I have just been told I have it, and it is like my life is imploding. I cant get my head around it and feel like I am two different people. I am the me, and I feel fine not I’ll, and then there is the she…who has cancer. 

Next week I have to go and get my treatment organised but I am so afraid. 

Hi there I just wanted to send you a virtual hug. You are understandably scared but the breast care teams are amazingly supportive. I am not sure what your diagnosis is and what your options will be but I just wanted to tell you how frightened I was when first diagnosed.  I felt lost and had anxiety like I have never known BUT fast forward to today and everything is mostly all behind me.  The initial shock is awful but you will get through this.  If I can help anymore please let me know.  Xx

Hi Tansy

I can back up Kathryn’s comments. Like you, I couldn’t get my head round feeling perfectly fine and then being told actually I had breast cancer. The uncertainty of everything is a huge shock. Suddenly your sense of safety is whipped away and you feel completely alone - no one can understand how you’re feeling. Control is slipping away. It IS scary but nothing like as scary as we fear it will be. The problem is, we’re surrounded by negative images of cancer and we still equate cancer with a death sentence when the prognosis is getting better every year as treatments improve. The other problem is that everyone reacts differently to the different treatments and we obsess over losing our hair or being sick when these things actually may not happen (and in some cases, can be avoided). A lot of people don’t need chemotherapy. Some sail through it, others are wiped out (I was). Radiotherapy sounds horrendous but again, some sail through unaffected (I did) and others don’t. You just don’t know so don’t panic about the unknowns till you have to?

The next few weeks will take a huge toll on you as you get a clearer picture of your specific diagnosis and treatment programme. Take a trusted friend or partner with you to appointments - they can take in information you may hear and forget and can ask questions you want asked. My friend even took notes! Be prepared for interminable delays (only short ones but they feel interminable) and spend as much time as you can looking after your emotional health. Everyone is different but mindfulness, meditation, relaxation, hypnotherapy etc can all work. My lifesaver was Progressive Hypnosis’ Manifest Healing on YouTube. I would just plug myself in and drift off several times a day. Most important, do NOT google anything. It usually makes things even more scary - there are knowledgeable nurses here who can answer your questions (number is above) and you will be assigned a breastcare nurse who can answer any questions way better than Dr Google.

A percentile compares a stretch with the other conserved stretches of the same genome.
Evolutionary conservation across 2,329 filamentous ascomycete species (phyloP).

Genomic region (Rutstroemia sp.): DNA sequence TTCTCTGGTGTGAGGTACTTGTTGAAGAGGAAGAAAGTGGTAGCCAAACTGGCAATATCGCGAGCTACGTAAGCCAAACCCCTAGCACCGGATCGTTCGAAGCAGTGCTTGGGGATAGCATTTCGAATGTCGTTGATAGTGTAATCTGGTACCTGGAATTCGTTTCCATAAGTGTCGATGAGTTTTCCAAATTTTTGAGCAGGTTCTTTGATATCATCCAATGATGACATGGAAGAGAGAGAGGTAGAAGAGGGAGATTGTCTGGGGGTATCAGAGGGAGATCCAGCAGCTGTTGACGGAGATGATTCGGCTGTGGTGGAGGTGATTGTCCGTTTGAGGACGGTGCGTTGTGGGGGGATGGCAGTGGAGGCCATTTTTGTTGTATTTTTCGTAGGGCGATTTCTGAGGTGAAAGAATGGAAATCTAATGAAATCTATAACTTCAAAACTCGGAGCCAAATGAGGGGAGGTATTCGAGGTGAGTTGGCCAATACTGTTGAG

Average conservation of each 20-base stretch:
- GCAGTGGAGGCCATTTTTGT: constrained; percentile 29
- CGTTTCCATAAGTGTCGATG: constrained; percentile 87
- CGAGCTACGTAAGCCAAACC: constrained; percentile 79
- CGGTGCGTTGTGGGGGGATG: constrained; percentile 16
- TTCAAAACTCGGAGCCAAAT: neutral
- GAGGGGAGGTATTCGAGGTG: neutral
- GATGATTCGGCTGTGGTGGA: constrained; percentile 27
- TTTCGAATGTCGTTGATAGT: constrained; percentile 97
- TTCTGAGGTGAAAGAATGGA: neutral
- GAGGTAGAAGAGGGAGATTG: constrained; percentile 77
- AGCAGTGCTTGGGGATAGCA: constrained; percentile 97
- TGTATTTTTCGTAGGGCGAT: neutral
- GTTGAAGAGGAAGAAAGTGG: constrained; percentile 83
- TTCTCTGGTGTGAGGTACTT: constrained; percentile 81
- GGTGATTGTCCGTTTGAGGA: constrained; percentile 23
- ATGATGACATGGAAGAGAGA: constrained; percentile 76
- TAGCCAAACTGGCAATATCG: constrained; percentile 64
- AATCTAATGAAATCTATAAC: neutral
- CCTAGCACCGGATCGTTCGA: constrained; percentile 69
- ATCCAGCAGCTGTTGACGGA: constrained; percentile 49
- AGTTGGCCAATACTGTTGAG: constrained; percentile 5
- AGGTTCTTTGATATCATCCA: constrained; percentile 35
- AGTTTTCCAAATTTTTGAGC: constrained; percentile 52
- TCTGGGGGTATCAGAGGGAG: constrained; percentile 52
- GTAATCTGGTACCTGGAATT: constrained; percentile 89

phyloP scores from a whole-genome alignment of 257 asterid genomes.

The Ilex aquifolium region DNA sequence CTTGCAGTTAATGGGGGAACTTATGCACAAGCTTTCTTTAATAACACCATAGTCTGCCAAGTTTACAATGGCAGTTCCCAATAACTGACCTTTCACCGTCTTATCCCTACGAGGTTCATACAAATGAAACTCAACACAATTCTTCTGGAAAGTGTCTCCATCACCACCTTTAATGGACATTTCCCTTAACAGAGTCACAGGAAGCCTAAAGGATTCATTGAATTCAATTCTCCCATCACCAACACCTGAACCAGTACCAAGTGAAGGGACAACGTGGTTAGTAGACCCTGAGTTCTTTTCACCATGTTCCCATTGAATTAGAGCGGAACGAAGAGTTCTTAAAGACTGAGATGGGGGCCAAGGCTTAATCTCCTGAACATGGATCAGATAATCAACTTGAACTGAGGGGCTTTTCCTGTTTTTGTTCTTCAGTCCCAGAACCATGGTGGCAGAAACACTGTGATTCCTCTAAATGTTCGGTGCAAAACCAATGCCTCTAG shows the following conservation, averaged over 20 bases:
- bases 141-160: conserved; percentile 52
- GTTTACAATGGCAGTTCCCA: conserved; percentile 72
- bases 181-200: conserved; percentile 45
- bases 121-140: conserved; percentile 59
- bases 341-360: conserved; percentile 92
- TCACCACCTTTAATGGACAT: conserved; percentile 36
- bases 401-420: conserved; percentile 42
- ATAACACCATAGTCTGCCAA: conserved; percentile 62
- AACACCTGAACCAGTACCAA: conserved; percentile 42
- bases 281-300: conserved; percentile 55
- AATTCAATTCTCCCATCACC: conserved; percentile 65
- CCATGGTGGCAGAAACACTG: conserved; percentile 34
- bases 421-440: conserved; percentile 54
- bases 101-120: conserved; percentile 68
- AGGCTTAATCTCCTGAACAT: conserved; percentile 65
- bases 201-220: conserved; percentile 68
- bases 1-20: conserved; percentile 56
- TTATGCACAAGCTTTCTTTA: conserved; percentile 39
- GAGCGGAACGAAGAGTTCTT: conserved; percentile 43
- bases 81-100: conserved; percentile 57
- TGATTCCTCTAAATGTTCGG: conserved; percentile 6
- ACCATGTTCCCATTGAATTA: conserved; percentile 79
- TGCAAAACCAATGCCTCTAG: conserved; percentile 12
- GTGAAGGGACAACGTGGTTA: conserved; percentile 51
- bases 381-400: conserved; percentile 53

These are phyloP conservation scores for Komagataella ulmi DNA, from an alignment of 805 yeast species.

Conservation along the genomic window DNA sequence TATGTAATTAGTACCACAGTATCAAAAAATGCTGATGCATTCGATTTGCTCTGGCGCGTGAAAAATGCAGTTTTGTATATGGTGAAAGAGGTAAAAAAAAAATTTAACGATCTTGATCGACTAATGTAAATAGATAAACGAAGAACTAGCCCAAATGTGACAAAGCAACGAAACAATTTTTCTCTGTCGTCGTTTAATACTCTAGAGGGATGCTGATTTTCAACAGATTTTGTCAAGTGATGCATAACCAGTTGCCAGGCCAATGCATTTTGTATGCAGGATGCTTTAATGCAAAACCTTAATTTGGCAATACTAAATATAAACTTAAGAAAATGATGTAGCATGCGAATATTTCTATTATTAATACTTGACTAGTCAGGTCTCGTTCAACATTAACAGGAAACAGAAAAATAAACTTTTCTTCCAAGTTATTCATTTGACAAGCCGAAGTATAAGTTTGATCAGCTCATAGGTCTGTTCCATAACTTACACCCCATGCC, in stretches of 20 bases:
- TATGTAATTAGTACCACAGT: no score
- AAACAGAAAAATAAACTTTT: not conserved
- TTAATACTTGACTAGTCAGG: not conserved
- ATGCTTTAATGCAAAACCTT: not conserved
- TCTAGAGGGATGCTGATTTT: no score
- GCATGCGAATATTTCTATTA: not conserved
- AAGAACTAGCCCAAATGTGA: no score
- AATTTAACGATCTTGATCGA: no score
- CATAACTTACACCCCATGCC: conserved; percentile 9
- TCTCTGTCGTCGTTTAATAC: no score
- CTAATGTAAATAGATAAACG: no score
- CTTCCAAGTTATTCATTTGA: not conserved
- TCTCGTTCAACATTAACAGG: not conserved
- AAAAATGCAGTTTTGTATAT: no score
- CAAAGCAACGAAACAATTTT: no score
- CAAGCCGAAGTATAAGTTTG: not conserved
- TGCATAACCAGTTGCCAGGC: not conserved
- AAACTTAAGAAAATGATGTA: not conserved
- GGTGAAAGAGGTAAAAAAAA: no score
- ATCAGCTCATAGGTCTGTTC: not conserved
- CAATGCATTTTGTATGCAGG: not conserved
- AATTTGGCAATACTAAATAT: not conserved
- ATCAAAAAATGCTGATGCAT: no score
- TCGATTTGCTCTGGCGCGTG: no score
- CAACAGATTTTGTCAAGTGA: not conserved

I wish you all the best for what lies ahead and hope it’s simple for you. Even if it isn’t, there are thousands of us here to bear witness to the fact that we get through it. We’re not particularly brave or strong - we just find our own ways of getting through to the other side, as you will. Take care of yourself,

Jan x

 Aww I found myself the same back in Nov it’s horrid you feel like someone has pulled the rug from under your feet, unable to take it all in, unable to sleep due to fear.

I feel for you the best thing I did was join this group & found lovely ladies we are all going through the same & some have got to the finish line & their stories are now helping others (like me) and you too will get help & tips , advice, encouragement.

You will have a cancer nurse at the hospital ask for her advice & support sometimes after a consultant appointment I sit with her I find this so helpful it’s explained easier, like many of us we go into see the consultant & don’t take it all in.